For the first time in a long time, the Sabres were working to add players at the NHL Trade Deadline. Jason Botterill brought Brandon Montour to Buffalo in an effort to upgrade his blueline. He also shipped Nathan Beaulieu to Winnipeg in order to clear space for his newest acquisition.
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After Jason Botterill’s comments on Wednesday it seemed fair to assume he’d have a relatively quiet trade deadline. The holes in his team’s roster were showing and the playoffs were looking bleak as other Eastern Conference contenders added help while Botterill stayed patient.
It was hard to stomach for some, watching the Sabres slide from the literal league lead to a six-point deficit from the final wild card spot. For others it was just fine. Botterill was going to build through the draft and stockpile prospects. That got turned on its ear on Sunday when Botterill sent a first round pick and Brendan Guhle to Anaheim for Brandon Montour.
The deal was exactly what Botterill had said he was attempting to make all year. A deal for a young player who would offer help to the team now and in the future. I don’t expect him to take another big swing by Monday’s deadline, but I don’t think the Sabres are done. Continue reading →
For the first time in a while the Sabres are in a position to buy ahead of the trade deadline. Or, at the very least, use their picks and prospects to add rather than selling bodies to build assets.
Their post-November slide is complicating matters, as they’re doing impressive work to fall out of playoff contention. That slide will likely temper Jason Botterill’s urge to get too aggressive prior to the deadline as a struggling team with picks to spare isn’t won’t get much charity from around the league. Of course, they probably weren’t getting too many cheap offers at the peak of their winning streak either.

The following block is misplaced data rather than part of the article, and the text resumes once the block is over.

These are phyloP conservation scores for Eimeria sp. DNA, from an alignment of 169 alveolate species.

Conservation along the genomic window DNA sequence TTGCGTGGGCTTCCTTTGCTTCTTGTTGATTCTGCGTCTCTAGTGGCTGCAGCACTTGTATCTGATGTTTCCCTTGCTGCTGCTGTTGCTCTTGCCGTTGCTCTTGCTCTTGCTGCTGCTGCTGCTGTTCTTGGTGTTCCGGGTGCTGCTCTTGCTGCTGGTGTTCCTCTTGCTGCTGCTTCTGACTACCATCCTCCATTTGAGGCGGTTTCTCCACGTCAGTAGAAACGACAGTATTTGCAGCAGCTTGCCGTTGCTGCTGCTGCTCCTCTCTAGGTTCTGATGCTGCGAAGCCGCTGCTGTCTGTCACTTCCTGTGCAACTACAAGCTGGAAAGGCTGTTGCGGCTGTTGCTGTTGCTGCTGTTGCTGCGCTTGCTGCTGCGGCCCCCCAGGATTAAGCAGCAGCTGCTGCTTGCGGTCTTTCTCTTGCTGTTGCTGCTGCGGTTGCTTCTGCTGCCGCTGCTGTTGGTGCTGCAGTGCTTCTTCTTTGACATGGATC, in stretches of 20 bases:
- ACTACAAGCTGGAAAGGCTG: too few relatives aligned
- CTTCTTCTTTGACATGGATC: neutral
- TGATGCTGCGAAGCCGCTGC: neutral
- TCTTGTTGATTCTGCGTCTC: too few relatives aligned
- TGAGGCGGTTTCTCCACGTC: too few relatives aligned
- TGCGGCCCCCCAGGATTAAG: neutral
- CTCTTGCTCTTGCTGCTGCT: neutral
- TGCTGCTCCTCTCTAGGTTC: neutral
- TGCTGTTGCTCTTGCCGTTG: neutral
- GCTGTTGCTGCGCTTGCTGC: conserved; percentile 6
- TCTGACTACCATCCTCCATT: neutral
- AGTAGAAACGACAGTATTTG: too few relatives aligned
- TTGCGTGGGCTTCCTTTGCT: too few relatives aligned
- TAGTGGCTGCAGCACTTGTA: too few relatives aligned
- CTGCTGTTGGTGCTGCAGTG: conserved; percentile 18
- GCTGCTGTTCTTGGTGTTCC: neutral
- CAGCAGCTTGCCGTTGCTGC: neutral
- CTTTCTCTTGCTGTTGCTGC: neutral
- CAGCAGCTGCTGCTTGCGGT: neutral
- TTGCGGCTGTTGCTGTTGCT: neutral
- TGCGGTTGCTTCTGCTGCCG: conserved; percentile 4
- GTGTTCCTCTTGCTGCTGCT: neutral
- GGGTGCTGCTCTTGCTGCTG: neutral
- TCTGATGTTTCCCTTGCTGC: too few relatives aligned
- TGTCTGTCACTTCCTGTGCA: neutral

We aren’t privy to any conversations Botteril is having during the season, so we’ll never know how active he is during the year. But Botterill hasn’t taken much of a shine to in-season trades in his short term as general manager. And it’s the general manager’s job to assess the market as it fluctuates to determine when to pull the trigger. He’s made five in-season (counting the Deslauriers deal made on the eve of last year’s opener) trades and only one was of any real significance. That being the deal that sent Evander Kane to San Jose and it was no secret that deal was coming.
Botterill’s done most of his work in the offseason, when prices are typically lower and more players are usually available. Even with the Sabres finally back in the conversation, he may still opt to make his big moves in the offseason for those two reasons. That will frustrate a lot of fans as you’d hope Botterill is at least working to keep his team competitive down the stretch.
The other obstacle facing Botterill is what exactly he will be able to offer that other clubs will value when it comes time. Buffalo’s pipeline isn’t packed with talent – one reason that Botterill is likely reticent to deal his firsts. Nor are the players they have in the pipeline obvious talents another team would covet. There is talent to be offered, just not the overabundance you’d want when it comes to a continued retooling.
I compiled a list of players and picks that are either obvious assets for Botterill to use in trade talks, or names that I’ve seen mentioned by fans in various instances. Not all of these are even likely to be moved, but an attempt to compile a somewhat comprehensive list of assets that could be packaged or players who could be moved in order to create new opportunities for others. Continue reading →
Two in the Mailbox, the weekly (week and a half this time) mailbag on the Sabres, goalie stuff, Buffalo and anything in between, is back. You can submit to the mailbag using #2ITBmailbag on Twitter or emailing firstname.lastname@example.org.
Jake/@Jvince11 – What do you think the chances are that when Mittelstadt’s season is over that he signs an ELC and at least plays in Rochester? Maybe Buffalo? A Clayton Keller move like he did with PHX last year.Continue reading →